William E. Leuchtenburg: Bush Is No Hoover

Roundup: Historians' Take

[William E. Leuchtenburg is the author of In the Shadow of FDR: From Harry Truman to George W. Bush. Times Books/Henry Holt will publish his biography of Herbert Hoover in January.]

At various points throughout his administration, George W. Bush has been likened to Abraham Lincoln and Harry Truman, to Teddy Roosevelt and William McKinley. But during his second term, a consensus has been forming on the president he most brings to mind. As early as the fall of 2006, historian Douglas Brinkley wrote that Bush "has joined [Herbert] Hoover as a case study on how not to be president," and the comparison has only become more commonplace since then. A television ad sponsored by MoveOn.org asserted, "George Bush is going to be the first president since Herbert Hoover to lead an economy that loses jobs," and Senator Charles Schumer of New York declared, "The president's hands-off attitude is reminiscent of Herbert Hoover in 1929 and 1930."

Not until the credit meltdown of the past few weeks raised new doubts about Republican policies, however, did the analogy reach its current pitch of intensity. On ABC's This Week, Cokie Roberts remarked, "Whenever Republicans get into this kind of mess ... the specter of Herbert Hoover comes out to haunt them." During the debate on the bailout, conservative Republican Congressman Paul Ryan of Wisconsin, after saying that "this bill offends my principles," announced he was going to vote for it. "This is a Herbert Hoover moment," he explained. "He made some big mistakes in the Great Depression, and we have lived with those consequences for decades. Let's not make that mistake."

But these statements about Hoover provide a grossly distorted view of history. In contrast to George W. Bush, who, as the Yale historian Beverly Gage has said, "stood by and didn't forge a clear direction" as the housing market collapsed around him, President Hoover moved in unprecedented ways to cope with economic calamity. Two days after entering the White House in March 1929, Hoover, who for years had been warning about "the fever of speculation," exhorted Federal Reserve officials to rein in brokers and investment bankers. Following the Black Monday stock market crash that October, he summoned leaders of industry and finance to the White House, where he implored them to maintain wage rates; he urged Congress and state and local governments to accelerate public works spending; he prodded the Federal Reserve Board to expand credit; and he encouraged a newly created Federal Farm Board to bolster crop prices.

Hoover also took pains to assure the nation that "the fundamental business of the country, that is production and distribution of commodities, is on a sound and prosperous basis." In recent days, Bush has echoed these words--as any president seeking to sustain public confidence should. But there is a difference. Hoover spoke less than a year after his landslide victory, near the peak of his prestige. People listened. Bush has been speaking in the waning days of his presidency, and his approval ratings are abysmal. Few heed.

The Depression entered a second phase in the spring of 1931 when the collapse of Austria's foremost bank, Kreditanstalt, sent shock waves through Europe, and, once again, Hoover took command. Alarmed that extremists might seize power in Germany, he hazarded bold initiatives: a moratorium on World War I debts payment and approval of the charter of the Reconstruction Finance Corporation (RFC), an unparalleled intervention into the market by the federal government in peacetime. To supplement the RFC, he advocated legislation to undergird mortgages and to liberalize requirements for the issue of Federal Reserve notes. Today these measures seem modest, but, at the time, Business Week called the law to ease credit "perhaps the most powerful dose of monetary medicine that has ever been applied to the strengthening of the banking system in a similar period."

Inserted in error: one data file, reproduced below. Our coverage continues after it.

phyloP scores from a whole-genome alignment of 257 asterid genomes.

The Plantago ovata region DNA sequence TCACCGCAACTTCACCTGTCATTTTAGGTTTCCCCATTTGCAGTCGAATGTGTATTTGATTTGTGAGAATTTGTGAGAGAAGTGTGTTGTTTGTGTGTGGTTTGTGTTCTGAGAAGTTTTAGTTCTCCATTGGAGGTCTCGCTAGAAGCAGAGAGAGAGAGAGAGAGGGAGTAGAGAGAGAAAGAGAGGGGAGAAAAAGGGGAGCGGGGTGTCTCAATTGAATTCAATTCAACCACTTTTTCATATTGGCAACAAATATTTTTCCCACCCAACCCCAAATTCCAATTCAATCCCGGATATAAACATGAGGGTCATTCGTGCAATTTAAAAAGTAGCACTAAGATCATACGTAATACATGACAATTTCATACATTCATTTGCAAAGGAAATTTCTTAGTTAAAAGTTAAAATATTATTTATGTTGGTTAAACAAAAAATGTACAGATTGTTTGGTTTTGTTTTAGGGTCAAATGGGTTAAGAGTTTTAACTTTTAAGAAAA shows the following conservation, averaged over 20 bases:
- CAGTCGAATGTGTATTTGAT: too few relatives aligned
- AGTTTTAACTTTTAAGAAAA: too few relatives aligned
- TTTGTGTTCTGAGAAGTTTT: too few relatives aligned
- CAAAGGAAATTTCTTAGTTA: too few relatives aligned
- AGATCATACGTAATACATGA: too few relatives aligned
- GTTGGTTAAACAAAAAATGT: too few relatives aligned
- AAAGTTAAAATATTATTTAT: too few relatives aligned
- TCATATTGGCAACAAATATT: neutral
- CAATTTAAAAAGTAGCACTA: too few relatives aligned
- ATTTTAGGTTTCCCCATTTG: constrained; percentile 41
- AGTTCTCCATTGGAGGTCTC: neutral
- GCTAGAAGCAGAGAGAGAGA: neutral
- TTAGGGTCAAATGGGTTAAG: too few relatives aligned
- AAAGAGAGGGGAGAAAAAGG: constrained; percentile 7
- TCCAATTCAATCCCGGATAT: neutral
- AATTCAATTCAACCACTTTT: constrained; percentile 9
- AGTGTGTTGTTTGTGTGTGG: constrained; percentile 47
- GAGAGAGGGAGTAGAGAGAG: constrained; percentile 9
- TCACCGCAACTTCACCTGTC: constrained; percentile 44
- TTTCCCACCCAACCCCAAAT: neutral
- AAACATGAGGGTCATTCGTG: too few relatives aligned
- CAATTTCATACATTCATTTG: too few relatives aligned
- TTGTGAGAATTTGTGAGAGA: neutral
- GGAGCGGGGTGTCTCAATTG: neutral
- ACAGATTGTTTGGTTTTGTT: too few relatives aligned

So conspicuous was the activism of a man reputed to be a do-nothing president that some historians perceive Hoover to be the progenitor of the New Deal. But that view is absurd. Even during the first two phases of the Depression, Hoover exhibited an almost pathological fear of granting federal relief to the impoverished. By the time the Depression had entered its third phase--the banking crisis of his last weeks in office--he had become a prisoner of economic orthodoxy, obsessed with balancing the budget.

Indeed, Hoover does resemble Bush in a number of regrettable ways. He was stubborn and often myopic. He rejected counsel that did not accord with his misconceptions, and he deceived himself that conditions were far better than they were. He agreed to a massive federal program only after a long period of resistance, and he appointed men to administer it who had small sympathy for government intrusion into the private sector. He favored aid to financial institutions, but not to the victims of hard times. He was nonplused about how to stanch the hemorrhaging when the financial illness became an epidemic. Furthermore, he failed to inspirit the nation. Gutzon Borglum, the sculptor of Mount Rushmore, said, "If you put a rose in Hoover's hand, it would wilt." Even revisionist historians who view Hoover kindly concede that his was a failed presidency.

Still, it's unfortunate that commentators and politicians are employing "Hoover" as an epithet for inaction. ...
Read entire article at New Republic

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Randll Reese Besch - 10/24/2008

Bush supports business over state and individual lives. He would rather people starve and be homeless than take one cent from the grotesquely wealthy. To me that is Herbert Hoover. Not inaction.

Just look at the Bushvilles growing in California.